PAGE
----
By Marsha N. Woolery
Peas and beans are classified as legumes in the Caribbean food groups. Examples of peas and beans include red peas (small and large), chick peas (garbanzo beans), lentils, broad beans, split peas (yellow or green), gungo (pigeon peas), broad beans and Jerusalem (rice peas).
Peas and beans are low in fat and contain no cholesterol because they have no liver.
They are an excellent source of protein - actually a great substitute for meat, which aids in growth and development, making of antibodies, enzymes and hormones. They are a good source of folate, potassium, iron, magnesium and fibre. Folate is important, especially for women in child-bearing age to aid in the development of the spinal cord of the unborn foetus in the first six weeks of pregnancy.
Soluble and insoluble fibre
Dried peas and beans are rich in iron to prevent anaemia. Peas and beans are a rich source of soluble and insoluble fibre. The outer coat has insoluble fibre and the inner part or flesh has soluble fibre. Insoluble fibre helps to increase the bulk in the faeces and attracts water to prevent constipation and cleans the intestines of fat and unwanted substances. Insoluble fibre also delays gastric emptying, extends the feeling of fullness, and hence reduces the risk of obesity.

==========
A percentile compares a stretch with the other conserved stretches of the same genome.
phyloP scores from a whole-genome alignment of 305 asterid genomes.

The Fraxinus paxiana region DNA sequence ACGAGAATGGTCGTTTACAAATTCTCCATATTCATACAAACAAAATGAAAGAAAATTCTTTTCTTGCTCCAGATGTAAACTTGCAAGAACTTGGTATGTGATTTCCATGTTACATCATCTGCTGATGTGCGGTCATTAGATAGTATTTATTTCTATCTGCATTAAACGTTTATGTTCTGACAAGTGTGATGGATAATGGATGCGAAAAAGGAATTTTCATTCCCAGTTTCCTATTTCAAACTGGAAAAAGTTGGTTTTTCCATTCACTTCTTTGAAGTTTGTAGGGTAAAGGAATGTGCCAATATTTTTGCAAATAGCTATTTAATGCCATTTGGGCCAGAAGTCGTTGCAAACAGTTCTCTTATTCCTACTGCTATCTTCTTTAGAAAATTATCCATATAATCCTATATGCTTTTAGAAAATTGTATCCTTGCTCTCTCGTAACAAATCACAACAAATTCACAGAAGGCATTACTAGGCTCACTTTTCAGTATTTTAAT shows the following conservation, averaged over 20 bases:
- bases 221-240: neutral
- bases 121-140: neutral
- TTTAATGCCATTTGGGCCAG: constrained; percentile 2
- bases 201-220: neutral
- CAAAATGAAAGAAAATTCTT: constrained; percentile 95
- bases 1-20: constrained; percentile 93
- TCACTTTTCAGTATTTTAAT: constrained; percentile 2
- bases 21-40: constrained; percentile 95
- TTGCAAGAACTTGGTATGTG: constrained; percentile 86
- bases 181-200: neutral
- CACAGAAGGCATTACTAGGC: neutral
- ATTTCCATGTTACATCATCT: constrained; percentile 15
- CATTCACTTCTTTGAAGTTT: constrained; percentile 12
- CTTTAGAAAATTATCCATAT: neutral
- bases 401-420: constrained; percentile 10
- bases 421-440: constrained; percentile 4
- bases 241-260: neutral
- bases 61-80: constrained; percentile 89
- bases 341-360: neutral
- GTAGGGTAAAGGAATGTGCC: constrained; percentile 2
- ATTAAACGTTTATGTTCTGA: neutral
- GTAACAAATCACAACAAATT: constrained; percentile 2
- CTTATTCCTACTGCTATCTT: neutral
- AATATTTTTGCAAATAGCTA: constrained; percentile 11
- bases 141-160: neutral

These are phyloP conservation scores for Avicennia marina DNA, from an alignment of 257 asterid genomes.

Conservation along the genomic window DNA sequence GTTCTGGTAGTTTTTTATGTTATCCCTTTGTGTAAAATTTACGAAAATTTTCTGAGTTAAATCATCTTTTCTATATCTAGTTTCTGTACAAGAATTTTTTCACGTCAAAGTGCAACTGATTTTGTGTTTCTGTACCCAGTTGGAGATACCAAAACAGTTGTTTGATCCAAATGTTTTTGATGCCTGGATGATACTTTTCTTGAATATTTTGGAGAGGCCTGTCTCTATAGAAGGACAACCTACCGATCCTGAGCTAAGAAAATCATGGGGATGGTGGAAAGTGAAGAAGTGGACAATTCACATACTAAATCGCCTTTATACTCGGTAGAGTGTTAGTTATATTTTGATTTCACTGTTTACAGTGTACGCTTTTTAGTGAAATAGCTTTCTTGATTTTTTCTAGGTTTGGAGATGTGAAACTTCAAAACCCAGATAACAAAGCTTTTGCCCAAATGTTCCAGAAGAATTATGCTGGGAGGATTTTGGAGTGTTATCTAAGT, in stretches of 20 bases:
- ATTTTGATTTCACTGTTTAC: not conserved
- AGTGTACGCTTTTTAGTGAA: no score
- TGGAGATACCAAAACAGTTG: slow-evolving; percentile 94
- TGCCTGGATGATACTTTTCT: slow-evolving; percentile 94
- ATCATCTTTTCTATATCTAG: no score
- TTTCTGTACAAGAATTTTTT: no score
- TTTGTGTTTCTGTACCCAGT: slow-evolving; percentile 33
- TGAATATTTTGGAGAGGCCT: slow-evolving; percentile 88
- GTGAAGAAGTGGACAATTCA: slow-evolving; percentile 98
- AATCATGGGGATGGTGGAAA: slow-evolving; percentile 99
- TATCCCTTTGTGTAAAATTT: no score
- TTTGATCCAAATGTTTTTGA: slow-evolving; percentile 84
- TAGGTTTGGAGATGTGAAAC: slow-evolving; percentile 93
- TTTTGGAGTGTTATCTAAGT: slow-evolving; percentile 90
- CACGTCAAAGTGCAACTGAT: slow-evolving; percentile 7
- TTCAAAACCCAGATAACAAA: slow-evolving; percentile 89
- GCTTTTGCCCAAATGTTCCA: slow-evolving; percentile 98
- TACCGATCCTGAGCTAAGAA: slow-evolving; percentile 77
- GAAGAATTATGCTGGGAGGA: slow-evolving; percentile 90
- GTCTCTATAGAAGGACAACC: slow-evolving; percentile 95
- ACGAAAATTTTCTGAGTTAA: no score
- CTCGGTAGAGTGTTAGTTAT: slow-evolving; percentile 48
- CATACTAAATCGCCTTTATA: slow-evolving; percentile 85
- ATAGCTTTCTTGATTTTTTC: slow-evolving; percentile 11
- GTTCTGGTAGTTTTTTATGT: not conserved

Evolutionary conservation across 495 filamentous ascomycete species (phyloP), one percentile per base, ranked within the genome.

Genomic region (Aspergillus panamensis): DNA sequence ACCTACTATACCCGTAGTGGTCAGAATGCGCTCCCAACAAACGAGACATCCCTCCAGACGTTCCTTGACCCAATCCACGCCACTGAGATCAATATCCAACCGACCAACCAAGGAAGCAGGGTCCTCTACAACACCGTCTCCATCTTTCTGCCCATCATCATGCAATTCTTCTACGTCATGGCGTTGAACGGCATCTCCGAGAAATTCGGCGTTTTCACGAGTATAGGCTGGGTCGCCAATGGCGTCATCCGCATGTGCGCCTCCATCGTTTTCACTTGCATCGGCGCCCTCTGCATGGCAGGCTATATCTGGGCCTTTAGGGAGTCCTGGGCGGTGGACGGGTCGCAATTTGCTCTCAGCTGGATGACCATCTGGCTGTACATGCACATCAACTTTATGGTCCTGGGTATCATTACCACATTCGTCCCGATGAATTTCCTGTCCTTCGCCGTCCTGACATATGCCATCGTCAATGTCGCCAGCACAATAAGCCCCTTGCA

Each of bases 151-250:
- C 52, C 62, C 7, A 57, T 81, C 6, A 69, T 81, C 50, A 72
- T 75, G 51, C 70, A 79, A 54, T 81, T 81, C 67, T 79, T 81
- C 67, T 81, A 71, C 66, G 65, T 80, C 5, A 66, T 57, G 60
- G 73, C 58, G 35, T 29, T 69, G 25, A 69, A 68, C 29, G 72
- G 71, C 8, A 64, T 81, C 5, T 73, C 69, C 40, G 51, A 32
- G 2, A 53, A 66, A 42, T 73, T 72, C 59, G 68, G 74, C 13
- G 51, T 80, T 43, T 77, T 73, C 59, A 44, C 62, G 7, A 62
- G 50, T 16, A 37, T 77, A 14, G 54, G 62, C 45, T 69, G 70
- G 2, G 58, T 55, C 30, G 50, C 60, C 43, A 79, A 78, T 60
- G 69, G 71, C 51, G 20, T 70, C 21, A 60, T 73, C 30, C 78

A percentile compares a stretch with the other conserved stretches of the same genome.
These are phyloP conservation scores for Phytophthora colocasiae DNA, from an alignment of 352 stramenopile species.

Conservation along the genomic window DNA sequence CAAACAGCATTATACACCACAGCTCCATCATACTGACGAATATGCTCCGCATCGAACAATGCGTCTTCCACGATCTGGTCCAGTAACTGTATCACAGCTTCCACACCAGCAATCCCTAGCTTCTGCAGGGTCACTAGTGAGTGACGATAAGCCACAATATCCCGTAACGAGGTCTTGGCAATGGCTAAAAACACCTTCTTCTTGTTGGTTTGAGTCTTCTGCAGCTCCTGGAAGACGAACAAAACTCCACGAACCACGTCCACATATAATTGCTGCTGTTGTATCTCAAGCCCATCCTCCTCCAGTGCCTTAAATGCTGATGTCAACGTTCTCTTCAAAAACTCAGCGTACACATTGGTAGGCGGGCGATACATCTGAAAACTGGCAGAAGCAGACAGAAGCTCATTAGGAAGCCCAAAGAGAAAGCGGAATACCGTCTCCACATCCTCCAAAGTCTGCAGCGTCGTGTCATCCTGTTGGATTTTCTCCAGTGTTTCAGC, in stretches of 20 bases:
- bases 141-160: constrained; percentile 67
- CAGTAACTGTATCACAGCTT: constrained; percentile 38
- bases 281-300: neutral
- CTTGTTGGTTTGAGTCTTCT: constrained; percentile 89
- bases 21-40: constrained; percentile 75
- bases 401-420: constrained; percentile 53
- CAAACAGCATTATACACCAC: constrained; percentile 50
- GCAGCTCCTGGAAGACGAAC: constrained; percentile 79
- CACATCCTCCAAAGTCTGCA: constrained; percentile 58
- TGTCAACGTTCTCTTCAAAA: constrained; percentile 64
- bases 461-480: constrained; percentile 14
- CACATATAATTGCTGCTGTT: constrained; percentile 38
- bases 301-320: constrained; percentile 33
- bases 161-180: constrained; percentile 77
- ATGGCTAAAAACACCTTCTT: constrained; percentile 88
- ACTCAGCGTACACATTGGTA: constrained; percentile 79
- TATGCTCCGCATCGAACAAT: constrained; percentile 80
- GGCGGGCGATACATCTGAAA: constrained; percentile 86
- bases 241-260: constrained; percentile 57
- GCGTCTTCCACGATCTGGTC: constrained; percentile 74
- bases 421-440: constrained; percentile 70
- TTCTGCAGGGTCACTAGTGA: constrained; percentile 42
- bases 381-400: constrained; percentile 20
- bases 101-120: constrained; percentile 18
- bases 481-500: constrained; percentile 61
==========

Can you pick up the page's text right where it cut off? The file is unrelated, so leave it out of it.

Soluble fibre slows the absorption of carbohydrates, protein and fat, hence its role in controlling blood sugar in persons living with diabetes and high blood-cholesterol levels.
There are many benefits from consuming peas and beans. These include lowering the risk of developing heart disease and stroke because peas and beans are low in fat, are cholesterol free and the fibre traps fat and other harmful substances and removes them from the colon through the faeces.
Blood-sugar levels are reduced by fibre, slowing the rate of glucose absorption from the intestines to the cells. Peas and beans help to prevent certain types of cancer such as colon cancer. Consumption of peas and beans prevents and relieves constipation by attracting water in the stool, causing them to be bulkier and easier to pass.
Eat less meat and more peas
Reap the benefits of peas and beans by eating more of them and less animal foods such as chicken, beef, goat meat and fish every day. Two ounces, or quarter cup, is equal in nutritive value and less in calories than one ounce of foods from animals such as meat, chicken and fish. When increasing the amount of peas and beans in diet, start slowly by eating less than four ounces or half-cup per day to prevent diarrhoea or abdominal discomfort.
Some persons may experience flatulence, or gas, and abdominal discomfort after consuming peas and beans. This may be as a result of two sugars (stachyose and raffinose) that are found in peas and beans that cannot be broken down by human enzymes, thus causing the above-mentioned symptoms. These persons may need to consume peas and beans with the corresponding enzymes to aid in digestion.
Marsha N. Woolery is a registered dietitian/nutritionist in private practice and adjunct lecturer at Northern Caribbean University; email: email@example.com.